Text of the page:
Getting a fright months before Halloween was an exercise in theater and presentation for students at Lake Cormorant Elementary School just before school let out for the summer.
But the exercise was more about teaching tolerance for others who might look differently than themselves, according to Jennifer Bruce, second grade teacher at Lake Cormorant Elementary School.
In a day and age when people who hold different views or have physical appearances or ethnic identities that differ from our own are demonized and ostracized, the play "We Are Monsters" by Beat Press offers an opportunity to have some fun and contemplate serious moral questions.
"It's about how to get along with others who are different but matter to us as human beings regardless of what someone might look like," Bruce said. "The premise is to promote healing and harmony. It's also good for kids to be exposed to extracurricular activities like theater."
Bruce said students began practicing for the play in January and learned how to act and sing in an ensemble group.
"We taught them how to project their voice and get along with one another," Bruce said.
Bruce added that Hernando High School's theater department lent the Lake Cormorant students some of their props in order to stage their big production, just before school ended for the summer.
According to Bruce, students loved getting dressed up as little goblins and monsters. The play aims to teach a more fundamental lesson.
"It's about humans who want to go into the monster world," Bruce said. "The monsters don't like human beings because they think they are ugly and scary. One human gets lost in the monster world. She learns that monsters are just like them. In the end they learn to get along and be friends."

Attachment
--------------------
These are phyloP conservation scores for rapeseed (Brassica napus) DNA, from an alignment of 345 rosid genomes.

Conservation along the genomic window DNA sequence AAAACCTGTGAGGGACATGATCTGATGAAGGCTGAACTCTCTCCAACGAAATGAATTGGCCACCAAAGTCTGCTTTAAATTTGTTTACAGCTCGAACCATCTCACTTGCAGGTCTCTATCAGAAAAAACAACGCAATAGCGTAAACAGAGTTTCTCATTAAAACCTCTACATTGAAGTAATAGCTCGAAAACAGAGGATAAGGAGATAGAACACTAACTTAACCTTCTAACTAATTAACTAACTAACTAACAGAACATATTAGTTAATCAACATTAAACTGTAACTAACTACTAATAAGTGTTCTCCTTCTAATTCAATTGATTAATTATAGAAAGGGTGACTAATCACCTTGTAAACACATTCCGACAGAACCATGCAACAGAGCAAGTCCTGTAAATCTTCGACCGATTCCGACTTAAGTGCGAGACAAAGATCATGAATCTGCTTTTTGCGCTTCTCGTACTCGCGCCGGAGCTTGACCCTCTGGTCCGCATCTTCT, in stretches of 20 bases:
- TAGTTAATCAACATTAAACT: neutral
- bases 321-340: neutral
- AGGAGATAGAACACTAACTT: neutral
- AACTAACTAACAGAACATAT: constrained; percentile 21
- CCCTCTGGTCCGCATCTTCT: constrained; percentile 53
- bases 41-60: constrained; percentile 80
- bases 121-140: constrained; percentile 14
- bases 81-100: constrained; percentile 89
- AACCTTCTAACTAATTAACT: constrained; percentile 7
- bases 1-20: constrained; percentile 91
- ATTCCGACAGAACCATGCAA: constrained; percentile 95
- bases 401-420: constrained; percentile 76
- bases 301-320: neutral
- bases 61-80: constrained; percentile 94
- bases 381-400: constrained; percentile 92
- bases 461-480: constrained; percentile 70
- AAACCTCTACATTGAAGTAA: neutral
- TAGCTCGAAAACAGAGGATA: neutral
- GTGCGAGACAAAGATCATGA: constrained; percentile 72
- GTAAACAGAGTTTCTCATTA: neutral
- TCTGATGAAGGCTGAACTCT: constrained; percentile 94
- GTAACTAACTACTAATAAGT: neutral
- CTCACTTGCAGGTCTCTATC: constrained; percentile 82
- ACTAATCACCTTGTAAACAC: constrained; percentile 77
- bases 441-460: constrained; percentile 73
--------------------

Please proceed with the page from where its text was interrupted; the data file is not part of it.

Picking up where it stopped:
Students at Lake Cormorant put their own special touches on the performance.
"The kids in the play choreographed their own dances," Bruce said, adding that Diane Fraccastoro, another second grade teacher, collaborated on the production, as did Sharon Minks. "Most of the kids have no theater background."
One child with special needs, Aiden Foster, 8, sings a part.
"That's how he found his voice," said Aiden's mom. "He had no language for the longest time but could memorize songs."
Stephanie Visiletti, another parent, is the mother of Sophia Visiletti, who played a vampire in the production.
"For her, it was the excitement to get there and put on a play," the elder Visiletti said. "She enjoyed playing a monster. They really enjoy the role playing."
Heather Buckley's son Kyler also plays a vampire. "I think it's great that he gets to play and act, so when he got the role, he jumped in."
Robert Lee Long is Community Editor of the DeSoto Times-Tribune. He may be contacted at firstname.lastname@example.org or at 662-429-6397, Ext. 252.